The impact of biosimilar entry on drug costs-medical economist

Although generic drugs often replace branded drugs after they lose market exclusivity, the adoption rate of biosimilar products is usually slow. In addition, compared with generic small molecule drugs, biosimilars are relatively more expensive. Then a key question is how much payers can save by switching to biosimilars after losing exclusivity.

This is the question raised by a paper Dixon and Kent (2021) Designed to answer. The author studied how the prices of generic or biosimilar brands and doctor-managed drugs have changed before 2005. They use 5 data sources to evaluate these price changes:

Using these data, the authors implemented a linear, fixed-effect time series regression model to estimate the price changes (ie, yes/no) after the introduction of generic/biosimilar competitors and the number of generic/biosimilar competitors. market. In this way, they found:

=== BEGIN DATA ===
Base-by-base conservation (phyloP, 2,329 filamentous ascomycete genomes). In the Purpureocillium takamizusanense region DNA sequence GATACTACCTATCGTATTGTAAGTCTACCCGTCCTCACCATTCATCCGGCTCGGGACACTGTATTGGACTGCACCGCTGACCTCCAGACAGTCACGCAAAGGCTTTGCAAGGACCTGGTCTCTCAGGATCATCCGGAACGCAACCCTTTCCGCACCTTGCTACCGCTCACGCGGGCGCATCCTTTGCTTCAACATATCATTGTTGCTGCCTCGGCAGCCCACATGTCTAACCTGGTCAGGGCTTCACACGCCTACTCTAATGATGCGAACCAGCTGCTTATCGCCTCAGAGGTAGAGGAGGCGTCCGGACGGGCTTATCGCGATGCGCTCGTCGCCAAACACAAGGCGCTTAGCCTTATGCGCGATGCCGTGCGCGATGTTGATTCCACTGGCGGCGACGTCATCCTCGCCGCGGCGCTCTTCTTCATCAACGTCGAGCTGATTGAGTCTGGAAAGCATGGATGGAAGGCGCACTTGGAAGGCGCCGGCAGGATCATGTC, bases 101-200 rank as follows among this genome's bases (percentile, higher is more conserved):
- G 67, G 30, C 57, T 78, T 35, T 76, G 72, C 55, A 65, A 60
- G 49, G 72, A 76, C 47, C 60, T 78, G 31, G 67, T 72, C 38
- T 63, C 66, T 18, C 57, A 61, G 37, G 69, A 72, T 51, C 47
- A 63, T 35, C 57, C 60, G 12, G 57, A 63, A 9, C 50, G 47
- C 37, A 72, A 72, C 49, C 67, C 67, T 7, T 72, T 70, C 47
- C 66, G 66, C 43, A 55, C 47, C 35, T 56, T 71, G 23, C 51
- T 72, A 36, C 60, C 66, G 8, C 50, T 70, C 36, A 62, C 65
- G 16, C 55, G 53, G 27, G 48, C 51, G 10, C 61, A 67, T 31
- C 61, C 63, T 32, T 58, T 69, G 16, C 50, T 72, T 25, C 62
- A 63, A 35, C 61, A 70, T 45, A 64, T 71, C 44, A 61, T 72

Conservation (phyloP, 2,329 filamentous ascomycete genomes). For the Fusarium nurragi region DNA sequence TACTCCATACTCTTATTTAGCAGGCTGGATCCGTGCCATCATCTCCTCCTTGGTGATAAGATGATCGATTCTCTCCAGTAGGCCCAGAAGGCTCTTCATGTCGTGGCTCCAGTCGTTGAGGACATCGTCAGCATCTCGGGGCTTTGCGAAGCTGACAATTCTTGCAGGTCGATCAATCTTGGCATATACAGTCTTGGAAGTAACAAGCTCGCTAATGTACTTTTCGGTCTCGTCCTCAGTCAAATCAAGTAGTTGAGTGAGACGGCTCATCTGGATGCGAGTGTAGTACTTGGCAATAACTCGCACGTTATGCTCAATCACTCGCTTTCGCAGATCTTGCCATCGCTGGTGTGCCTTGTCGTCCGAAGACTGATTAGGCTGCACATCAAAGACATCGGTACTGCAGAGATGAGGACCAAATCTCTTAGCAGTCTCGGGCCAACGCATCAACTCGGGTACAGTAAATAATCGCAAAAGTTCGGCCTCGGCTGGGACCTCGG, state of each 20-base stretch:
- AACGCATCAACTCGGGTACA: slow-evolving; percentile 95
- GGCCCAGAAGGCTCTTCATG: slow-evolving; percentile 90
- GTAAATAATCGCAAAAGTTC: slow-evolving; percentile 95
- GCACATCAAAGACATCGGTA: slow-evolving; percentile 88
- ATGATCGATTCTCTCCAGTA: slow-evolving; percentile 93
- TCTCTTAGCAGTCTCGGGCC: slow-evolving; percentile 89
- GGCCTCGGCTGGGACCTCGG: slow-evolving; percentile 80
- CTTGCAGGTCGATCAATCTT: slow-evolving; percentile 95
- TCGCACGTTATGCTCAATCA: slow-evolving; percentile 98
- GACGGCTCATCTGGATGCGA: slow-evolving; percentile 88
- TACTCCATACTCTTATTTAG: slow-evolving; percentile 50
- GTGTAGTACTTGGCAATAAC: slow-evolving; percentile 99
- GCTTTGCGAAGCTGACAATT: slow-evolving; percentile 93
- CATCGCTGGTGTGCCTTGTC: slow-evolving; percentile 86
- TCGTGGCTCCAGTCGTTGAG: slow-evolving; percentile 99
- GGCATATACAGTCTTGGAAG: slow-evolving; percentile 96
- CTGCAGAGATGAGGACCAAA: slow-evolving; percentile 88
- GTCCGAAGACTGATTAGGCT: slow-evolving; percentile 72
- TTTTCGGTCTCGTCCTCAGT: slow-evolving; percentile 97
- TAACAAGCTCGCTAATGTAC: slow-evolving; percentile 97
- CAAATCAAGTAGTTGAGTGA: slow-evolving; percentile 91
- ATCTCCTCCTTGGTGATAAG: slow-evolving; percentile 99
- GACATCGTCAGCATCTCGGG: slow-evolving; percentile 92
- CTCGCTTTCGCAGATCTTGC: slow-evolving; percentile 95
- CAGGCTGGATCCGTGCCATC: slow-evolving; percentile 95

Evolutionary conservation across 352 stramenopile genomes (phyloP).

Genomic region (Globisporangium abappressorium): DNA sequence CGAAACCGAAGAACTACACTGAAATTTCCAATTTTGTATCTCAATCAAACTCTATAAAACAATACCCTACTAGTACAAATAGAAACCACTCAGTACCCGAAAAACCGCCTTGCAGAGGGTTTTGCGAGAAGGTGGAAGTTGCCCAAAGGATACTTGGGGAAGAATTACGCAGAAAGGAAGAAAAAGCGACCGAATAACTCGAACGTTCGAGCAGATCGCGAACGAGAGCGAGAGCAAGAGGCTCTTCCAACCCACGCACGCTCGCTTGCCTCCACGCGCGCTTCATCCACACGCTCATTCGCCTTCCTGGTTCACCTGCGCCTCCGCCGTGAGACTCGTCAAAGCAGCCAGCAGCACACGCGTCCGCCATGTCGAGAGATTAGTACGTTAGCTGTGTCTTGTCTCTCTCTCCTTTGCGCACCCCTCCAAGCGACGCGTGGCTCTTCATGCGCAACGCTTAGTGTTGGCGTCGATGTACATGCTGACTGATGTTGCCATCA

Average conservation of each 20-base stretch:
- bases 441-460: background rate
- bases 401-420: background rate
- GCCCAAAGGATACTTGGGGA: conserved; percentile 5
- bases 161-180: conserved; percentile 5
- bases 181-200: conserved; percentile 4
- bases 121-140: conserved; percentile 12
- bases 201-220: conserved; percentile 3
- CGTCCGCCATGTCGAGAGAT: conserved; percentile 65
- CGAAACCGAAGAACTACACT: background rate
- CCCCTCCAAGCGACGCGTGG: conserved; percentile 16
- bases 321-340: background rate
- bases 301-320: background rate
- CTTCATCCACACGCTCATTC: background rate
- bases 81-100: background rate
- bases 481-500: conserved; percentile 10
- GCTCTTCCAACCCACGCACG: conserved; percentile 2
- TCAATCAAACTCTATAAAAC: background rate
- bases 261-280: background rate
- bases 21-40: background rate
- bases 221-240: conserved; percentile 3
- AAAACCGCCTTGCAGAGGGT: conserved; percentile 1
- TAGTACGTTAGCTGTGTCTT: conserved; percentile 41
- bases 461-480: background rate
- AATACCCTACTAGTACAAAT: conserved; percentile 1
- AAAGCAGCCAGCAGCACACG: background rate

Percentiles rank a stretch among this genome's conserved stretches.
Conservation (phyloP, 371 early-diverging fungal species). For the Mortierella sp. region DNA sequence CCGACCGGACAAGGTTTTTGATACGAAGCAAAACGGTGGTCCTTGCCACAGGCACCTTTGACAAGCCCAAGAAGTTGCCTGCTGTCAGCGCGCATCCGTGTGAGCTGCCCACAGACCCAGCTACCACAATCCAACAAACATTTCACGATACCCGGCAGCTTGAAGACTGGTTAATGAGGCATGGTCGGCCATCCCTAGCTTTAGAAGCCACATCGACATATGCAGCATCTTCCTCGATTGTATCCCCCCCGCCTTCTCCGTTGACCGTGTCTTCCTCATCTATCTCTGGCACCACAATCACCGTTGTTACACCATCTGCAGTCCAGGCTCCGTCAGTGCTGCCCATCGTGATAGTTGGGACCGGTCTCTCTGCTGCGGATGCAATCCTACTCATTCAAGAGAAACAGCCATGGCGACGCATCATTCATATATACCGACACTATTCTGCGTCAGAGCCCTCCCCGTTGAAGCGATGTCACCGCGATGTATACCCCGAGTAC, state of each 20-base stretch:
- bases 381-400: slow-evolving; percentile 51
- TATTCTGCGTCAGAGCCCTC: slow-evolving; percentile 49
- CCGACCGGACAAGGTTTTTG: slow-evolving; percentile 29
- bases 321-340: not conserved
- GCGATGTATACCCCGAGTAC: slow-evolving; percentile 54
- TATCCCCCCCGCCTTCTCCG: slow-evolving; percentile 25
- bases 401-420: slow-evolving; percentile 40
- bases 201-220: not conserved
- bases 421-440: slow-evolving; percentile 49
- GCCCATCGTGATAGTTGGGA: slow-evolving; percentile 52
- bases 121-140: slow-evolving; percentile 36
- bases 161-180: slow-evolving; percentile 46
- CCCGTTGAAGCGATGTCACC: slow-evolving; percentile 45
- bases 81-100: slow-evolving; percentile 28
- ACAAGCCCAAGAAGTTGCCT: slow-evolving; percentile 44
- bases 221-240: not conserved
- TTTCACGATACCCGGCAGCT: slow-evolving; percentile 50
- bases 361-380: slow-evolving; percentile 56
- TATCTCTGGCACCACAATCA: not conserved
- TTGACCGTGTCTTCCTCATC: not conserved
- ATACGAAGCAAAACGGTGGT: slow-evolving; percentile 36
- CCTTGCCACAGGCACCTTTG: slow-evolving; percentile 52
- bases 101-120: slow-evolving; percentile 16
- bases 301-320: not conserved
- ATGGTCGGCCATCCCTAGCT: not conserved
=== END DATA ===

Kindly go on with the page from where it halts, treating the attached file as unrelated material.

After excluding the outliers of all drugs in the study, the existence of 1 generic drug competitor is related to an average price reduction of 14.9% in the bundled ASP, 2 generic drug competitors are related to an average price reduction of 32.7%, and 3 generic drug competitors are related The average price cut was 52.0%.The average total price of other competitors dropped by 68.6%; all estimated declines are from the price of brand-name drugs in the previous quarter of the generic drug competition, rather than the prices of fewer generic drug competitors

The paper shows that if the transition to biosimilar products was faster, Medicare could have saved more money.

During the modeling period from 2015 to 2019 and the years when medical insurance expenditures on biologics and related biosimilars were reported, medical insurance and its beneficiaries spent on these 6 biologics and their biosimilars $6.5 billion: Neuupogen (filgrastim), Remicade (infliximab), Neulasta (pegfilgrastim), Avastin (bevacizumab), Herceptin (trastuzumab) and Epogen (epoetin alfa)… we estimate bundled biosimilars The reimbursement model will be related to a $1.6 billion or 26.6% reduction in spending on these therapies

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